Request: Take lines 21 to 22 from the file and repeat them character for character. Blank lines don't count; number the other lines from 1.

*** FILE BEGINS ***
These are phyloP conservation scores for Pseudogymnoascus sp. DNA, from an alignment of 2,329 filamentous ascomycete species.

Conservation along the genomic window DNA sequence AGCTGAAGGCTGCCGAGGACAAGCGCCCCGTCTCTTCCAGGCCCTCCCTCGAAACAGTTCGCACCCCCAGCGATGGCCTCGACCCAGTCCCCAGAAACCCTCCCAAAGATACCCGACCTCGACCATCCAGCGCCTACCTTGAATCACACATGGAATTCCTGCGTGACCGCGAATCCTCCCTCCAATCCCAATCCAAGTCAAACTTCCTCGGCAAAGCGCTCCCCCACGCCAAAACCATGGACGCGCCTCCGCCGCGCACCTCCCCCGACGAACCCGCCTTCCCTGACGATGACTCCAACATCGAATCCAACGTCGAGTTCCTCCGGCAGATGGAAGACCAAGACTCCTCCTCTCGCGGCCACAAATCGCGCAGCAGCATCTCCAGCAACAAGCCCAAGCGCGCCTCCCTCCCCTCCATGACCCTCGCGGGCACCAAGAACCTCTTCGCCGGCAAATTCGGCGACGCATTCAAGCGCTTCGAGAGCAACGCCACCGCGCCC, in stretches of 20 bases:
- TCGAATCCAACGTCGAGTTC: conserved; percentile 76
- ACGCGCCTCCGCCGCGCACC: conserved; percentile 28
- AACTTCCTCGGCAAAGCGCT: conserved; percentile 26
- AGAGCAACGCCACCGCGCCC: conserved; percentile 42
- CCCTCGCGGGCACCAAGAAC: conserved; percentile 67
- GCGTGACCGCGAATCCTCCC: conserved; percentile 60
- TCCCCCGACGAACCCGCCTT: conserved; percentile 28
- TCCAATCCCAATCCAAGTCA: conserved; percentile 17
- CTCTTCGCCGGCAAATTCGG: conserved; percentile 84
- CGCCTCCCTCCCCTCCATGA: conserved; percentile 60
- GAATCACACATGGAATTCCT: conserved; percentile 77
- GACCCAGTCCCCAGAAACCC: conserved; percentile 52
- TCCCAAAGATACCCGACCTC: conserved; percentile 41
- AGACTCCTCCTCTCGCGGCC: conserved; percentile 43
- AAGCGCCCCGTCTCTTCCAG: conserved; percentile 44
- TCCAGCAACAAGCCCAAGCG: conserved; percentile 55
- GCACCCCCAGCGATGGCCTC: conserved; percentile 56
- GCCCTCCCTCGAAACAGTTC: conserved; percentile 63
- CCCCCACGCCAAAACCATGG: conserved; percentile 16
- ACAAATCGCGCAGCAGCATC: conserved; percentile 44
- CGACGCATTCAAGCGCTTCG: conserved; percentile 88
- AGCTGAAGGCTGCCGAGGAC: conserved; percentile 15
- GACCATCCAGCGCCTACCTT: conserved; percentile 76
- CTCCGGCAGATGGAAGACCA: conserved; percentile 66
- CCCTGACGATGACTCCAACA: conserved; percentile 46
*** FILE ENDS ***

- CCCCCACGCCAAAACCATGG: conserved; percentile 16
- ACAAATCGCGCAGCAGCATC: conserved; percentile 44